Wandering Thoughts archives


Libvirt's virt-viewer and (guest) screen blanking

One of the things that I sometimes need to do with my libvirt-based virtual machines is connect to their 'graphical' consoles. There are a variety of ways to do this, but generally the most convenient way for me has been virt-viewer, followed by virt-manager. Virt-viewer is typically pretty great, but it has one little drawback that surfaces with some of my VMs, especially the Fedora ones that boot into graphics mode. The standard behavior for Fedora machines sitting idle in graphics mode, especially on the login screen, is that after a while they'll blank the screen, which winds up turning off video output.

On a physical machine, the way to un-blank the display is to send it some keyboard or mouse input. Unfortunately, once this happens, all virt-viewer will do is display a 'Connected to graphics server' message in an otherwise inactive display window. Typing, clicking the mouse buttons, or moving the mouse does nothing in my environment; virt-viewer seems to be unwilling to send keyboard input to a virtual machine with a powered-down display.

(Virt-viewer has a menu that will let you send various keystrokes to the virtual machine, but this menu is greyed out when the virt-viewer sees the screen as blanked.)

My traditional way to fix this was to briefly bring up the virtual machine's console in virt-manager, which would reliably unblank it. With the console display now active, I could switch back to virt-viewer. Recently I discovered a better way. One of the things that virsh can do is directly send keystrokes to a virtual machine guest with 'virsh send-key'. Sending any keys to the guest will cause it to un-blank the screen, which is the result I want.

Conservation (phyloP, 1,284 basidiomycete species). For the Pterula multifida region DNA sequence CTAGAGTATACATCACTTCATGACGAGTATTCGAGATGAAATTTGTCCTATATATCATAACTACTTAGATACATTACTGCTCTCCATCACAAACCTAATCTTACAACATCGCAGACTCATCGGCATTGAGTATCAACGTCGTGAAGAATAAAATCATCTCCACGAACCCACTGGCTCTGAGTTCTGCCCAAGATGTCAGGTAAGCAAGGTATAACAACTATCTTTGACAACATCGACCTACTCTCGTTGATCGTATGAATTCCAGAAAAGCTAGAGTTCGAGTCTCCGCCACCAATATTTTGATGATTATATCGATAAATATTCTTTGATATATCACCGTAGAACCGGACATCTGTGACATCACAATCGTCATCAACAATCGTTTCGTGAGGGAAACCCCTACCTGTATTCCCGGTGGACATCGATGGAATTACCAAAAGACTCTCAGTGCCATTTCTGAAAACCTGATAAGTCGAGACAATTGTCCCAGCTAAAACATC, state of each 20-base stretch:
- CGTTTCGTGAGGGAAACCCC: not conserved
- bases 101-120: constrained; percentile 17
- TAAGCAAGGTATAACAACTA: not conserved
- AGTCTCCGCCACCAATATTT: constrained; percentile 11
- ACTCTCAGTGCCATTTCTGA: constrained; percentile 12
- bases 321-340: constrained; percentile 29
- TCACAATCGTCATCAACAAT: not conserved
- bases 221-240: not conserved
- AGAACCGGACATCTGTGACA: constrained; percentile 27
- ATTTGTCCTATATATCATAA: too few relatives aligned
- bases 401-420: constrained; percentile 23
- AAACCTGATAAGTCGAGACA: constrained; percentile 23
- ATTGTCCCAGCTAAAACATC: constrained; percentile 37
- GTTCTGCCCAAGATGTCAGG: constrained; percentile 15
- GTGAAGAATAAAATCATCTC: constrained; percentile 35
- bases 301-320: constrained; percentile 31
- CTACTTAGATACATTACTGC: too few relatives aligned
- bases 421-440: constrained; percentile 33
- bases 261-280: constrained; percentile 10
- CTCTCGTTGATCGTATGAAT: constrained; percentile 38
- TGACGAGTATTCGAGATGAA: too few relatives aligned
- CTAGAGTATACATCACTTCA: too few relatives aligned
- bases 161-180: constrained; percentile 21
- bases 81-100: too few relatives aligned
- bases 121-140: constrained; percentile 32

(The process for sending keys is a little bit arcane, you'll want to consult either virtkeyname-linux or maybe virtkeycode-linux, both of which are part of the libvirt manual pages.)

What key or keys you want to send are up to you. Right now I'm sending an ESC, which feels harmless and is easy to remember. If I was clever I'd write an 'unblank' script that just took the virtual machine's name and did all of the necessary magic for it.

(And someday hopefully this will all be unnecessary because virt-viewer will learn how to do this itself. Possibly I'm missing something in virt-viewer that would fix this, or something in libvirt machine configuration that would disable screen blanking.)

VirtViewerAndScreenBlanking written at 23:07:43; Add Comment

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